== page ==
Visiting a Modern Art Museum in Los Angeles

la art

I was in Los Angeles for some work this week. Given that I’m traveling a lot these days, I’m trying to make more of an effort to enjoy the cities I’m working in.

So between meetings, I snuck away to the Museum of Contemporary Art.

Some reflections:

1. I knew that I would have a negative initial reaction to much of the art. I generally enjoy little of modern art, but the pieces I do enjoy, I tend to love. So I was worried that I would judge the art too harshly and overlook a piece of art that I might actually love. I therefore went in with this in mind: someone thinks this art is amazing; they know a lot more about art than I do; so I should try to understand why they think this art is so great.

2. To ensure I was giving each piece its due, I inquired about an audio guide, which I generally like to use at art museums. They did not have an audio guide. Instead, they had a system where you could use your cell phone to call a number, which then instructed you to press the number of the piece of art you were looking at. I found this terribly annoying, both because I had to keep on calling this number, and also because the actual audio narration was not very informative.

3. I did not like most of the pieces of art. If I had to summarize why I didn’t like them, I would say that they were on the whole self-absorbed, simple, and aesthetically unpleasing. I am open to the idea that if I had a better understanding of art I would have better appreciated the work.

4. My favorite piece was by Jasper Johns. An image of it is below:


4. There were numerous school groups there. Most of the students seemed to be late elementary to early middle school. I was curious about how they were being instructed, so I eased dropped often. I was not impressed with the instruction; the question asking was of low-quality and mostly centered on technical aspects of the art. I heard remarkably few questions about what the artists were trying to convey.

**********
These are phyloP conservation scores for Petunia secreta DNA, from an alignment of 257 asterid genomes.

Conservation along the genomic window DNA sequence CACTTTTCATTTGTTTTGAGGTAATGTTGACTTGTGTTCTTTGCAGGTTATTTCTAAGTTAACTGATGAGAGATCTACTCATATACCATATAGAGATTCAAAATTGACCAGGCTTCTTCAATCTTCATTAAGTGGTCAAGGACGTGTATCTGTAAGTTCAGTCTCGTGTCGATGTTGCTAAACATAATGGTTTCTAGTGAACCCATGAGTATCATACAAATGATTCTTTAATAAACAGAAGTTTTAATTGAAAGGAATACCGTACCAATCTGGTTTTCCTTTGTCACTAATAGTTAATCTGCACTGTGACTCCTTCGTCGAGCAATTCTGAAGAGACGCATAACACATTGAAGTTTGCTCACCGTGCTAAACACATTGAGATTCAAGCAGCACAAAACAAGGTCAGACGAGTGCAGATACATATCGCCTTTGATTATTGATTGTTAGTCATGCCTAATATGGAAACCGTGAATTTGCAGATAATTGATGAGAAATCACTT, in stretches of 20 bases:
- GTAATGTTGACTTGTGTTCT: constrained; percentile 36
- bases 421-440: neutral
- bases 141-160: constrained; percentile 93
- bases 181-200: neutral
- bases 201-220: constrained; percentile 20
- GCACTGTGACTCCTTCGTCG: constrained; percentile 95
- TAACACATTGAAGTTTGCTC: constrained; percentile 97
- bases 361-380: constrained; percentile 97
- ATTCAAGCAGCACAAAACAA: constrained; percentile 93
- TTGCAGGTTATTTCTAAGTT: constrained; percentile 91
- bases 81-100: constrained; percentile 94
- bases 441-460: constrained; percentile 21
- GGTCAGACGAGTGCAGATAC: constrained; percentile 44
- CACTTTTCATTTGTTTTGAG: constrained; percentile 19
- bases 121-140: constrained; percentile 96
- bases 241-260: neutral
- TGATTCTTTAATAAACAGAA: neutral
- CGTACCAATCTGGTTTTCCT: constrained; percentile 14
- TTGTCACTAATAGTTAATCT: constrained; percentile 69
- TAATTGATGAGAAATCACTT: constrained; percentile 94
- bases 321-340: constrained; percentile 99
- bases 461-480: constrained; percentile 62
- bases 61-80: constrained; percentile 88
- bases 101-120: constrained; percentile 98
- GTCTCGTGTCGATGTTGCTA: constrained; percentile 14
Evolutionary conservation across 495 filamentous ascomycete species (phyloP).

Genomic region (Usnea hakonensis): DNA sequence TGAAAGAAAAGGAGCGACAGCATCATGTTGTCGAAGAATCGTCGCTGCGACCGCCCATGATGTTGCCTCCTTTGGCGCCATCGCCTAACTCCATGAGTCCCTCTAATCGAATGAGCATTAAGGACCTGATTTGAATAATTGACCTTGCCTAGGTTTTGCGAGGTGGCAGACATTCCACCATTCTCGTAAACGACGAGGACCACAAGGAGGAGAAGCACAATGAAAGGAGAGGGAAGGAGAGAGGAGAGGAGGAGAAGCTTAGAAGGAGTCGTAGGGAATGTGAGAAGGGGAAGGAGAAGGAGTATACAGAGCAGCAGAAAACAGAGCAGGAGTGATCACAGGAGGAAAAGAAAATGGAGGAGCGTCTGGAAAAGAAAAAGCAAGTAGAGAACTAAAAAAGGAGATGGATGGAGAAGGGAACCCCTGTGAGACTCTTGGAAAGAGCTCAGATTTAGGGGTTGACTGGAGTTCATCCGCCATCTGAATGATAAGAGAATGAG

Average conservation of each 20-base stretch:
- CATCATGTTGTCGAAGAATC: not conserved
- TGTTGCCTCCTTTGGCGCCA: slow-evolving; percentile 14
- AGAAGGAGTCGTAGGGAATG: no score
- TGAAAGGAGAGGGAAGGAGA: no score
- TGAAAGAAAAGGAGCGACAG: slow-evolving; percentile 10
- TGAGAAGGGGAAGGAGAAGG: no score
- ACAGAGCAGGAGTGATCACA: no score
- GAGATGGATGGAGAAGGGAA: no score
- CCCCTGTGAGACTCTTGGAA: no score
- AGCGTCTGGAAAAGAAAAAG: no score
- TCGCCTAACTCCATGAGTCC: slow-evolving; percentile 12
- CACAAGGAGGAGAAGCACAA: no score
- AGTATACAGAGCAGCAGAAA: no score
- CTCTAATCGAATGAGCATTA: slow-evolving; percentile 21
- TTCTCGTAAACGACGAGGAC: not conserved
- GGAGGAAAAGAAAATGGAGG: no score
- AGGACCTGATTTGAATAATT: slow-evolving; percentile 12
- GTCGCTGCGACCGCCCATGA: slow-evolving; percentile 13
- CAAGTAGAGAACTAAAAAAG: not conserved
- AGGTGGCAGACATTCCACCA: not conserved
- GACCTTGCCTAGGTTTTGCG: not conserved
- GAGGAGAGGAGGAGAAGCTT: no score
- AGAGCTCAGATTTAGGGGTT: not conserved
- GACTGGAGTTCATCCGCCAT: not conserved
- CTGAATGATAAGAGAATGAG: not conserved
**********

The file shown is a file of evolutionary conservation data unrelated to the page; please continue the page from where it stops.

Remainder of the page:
5. The students seemed to be divide into roughly two categories: those who were earnestly engaged and those were totally checked out. Given the low-quality of the instruction, and the banality of much of the art, I was surprised at how many students remained engaged. I felt bad for them; mostly because I was thinking: you deserve so much better.

6. But I had a quite pleasurable experience. I loved the Jasper Johns piece. I enjoyed the general aesthetic of the museum as a whole. And, most of all, I loved the way the experience slowed mind, caused me to reflect on issues other than education, and brought forth a feeling of mental peacefulness.

7. In some sense, I enjoy art museums as I much as I enjoy art.

I hope to visit more museums as I continue to travel.

Conflict Note: Eli Broad, who has funded some of my work, has also donated to the Museum of Contemporary Art. I don’t think this influenced my opinions, but one never knows. Maybe my fondness of the Jasper Johns piece is really just my subconscious trying to secure additional work with the Broad Foundation.

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